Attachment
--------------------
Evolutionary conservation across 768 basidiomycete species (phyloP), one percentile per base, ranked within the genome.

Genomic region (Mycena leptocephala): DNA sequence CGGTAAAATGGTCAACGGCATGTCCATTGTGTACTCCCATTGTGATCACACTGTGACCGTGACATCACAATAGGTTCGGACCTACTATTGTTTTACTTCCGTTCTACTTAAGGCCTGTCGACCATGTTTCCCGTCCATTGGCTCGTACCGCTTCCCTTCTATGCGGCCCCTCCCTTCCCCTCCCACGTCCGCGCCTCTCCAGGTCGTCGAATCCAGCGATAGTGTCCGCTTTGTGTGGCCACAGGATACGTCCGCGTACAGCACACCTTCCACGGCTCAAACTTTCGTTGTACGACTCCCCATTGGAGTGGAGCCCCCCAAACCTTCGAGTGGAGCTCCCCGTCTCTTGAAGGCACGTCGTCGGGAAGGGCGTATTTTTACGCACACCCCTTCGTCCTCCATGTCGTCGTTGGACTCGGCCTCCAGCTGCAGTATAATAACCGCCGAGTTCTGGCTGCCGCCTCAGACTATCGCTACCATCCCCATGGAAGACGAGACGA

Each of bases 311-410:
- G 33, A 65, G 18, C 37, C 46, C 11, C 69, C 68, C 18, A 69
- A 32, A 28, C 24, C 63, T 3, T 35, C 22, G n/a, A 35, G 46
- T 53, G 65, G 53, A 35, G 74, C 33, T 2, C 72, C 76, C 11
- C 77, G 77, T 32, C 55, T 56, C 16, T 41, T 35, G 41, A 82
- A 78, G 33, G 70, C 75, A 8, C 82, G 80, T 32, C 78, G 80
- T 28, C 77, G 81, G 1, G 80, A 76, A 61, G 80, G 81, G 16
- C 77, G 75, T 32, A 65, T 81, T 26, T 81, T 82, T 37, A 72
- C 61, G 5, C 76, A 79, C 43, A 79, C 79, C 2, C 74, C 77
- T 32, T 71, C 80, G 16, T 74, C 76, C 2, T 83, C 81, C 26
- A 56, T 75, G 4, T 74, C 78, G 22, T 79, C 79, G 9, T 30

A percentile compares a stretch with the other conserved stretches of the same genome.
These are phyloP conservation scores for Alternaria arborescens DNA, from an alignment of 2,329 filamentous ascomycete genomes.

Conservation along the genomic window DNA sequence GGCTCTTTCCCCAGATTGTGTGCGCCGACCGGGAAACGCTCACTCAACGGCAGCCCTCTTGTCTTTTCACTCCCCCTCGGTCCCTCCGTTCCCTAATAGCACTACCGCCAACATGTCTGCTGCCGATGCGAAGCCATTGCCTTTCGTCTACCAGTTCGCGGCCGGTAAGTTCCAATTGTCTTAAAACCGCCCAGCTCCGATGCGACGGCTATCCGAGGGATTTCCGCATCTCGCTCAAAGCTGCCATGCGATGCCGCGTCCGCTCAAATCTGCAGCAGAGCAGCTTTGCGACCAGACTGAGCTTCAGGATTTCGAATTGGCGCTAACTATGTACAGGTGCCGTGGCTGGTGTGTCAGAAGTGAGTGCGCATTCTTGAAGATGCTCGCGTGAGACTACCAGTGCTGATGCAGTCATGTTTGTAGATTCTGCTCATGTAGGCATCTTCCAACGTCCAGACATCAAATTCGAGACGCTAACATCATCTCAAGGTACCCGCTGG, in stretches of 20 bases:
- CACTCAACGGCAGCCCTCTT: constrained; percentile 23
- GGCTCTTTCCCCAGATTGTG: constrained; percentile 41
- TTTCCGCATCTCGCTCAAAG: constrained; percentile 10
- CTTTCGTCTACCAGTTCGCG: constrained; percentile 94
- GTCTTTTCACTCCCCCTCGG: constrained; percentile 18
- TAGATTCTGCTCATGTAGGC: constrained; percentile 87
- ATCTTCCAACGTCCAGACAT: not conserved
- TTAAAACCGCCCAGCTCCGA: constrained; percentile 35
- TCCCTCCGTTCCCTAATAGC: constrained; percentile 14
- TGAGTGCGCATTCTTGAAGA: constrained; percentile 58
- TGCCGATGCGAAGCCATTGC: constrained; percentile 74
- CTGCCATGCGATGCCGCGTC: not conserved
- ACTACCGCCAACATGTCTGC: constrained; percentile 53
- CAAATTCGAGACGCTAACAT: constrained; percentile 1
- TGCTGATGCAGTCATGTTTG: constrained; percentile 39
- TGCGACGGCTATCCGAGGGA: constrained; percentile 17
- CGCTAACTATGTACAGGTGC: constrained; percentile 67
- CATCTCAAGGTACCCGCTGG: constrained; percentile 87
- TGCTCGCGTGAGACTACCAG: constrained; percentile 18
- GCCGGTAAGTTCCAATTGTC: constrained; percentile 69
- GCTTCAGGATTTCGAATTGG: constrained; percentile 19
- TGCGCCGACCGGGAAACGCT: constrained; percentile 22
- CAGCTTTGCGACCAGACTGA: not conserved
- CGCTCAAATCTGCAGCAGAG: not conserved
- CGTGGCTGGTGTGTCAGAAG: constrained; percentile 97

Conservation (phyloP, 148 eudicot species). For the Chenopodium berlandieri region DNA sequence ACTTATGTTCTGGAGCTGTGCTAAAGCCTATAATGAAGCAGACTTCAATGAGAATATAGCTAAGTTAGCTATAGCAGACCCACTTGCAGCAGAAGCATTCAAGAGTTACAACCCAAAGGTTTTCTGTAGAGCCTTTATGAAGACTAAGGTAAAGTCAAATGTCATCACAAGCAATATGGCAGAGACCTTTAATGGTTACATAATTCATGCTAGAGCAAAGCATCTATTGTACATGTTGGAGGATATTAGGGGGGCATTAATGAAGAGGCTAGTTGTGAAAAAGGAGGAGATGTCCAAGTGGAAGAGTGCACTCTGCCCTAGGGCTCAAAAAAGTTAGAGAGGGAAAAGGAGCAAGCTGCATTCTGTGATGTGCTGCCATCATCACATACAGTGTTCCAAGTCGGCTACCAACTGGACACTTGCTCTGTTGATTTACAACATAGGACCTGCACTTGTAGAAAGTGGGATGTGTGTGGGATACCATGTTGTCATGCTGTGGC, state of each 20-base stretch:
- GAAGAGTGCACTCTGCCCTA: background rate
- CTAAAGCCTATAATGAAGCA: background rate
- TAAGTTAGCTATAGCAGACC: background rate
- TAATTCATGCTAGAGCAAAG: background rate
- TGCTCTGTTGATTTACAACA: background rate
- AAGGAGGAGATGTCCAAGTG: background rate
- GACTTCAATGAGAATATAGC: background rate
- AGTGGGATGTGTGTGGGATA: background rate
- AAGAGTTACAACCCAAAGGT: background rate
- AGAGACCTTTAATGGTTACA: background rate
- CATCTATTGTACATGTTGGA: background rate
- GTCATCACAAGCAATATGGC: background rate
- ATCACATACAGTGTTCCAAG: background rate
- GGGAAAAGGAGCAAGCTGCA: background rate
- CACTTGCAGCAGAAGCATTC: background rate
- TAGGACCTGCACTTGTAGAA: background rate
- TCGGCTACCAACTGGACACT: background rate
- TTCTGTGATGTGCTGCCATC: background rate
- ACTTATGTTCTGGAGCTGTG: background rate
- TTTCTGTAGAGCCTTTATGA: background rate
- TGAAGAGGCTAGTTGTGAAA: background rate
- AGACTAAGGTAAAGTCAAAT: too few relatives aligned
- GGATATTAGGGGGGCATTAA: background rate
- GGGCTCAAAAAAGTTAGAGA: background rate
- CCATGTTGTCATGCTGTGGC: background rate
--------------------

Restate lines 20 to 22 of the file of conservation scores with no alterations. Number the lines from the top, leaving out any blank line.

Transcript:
- CTTTCGTCTACCAGTTCGCG: constrained; percentile 94
- GTCTTTTCACTCCCCCTCGG: constrained; percentile 18
- TAGATTCTGCTCATGTAGGC: constrained; percentile 87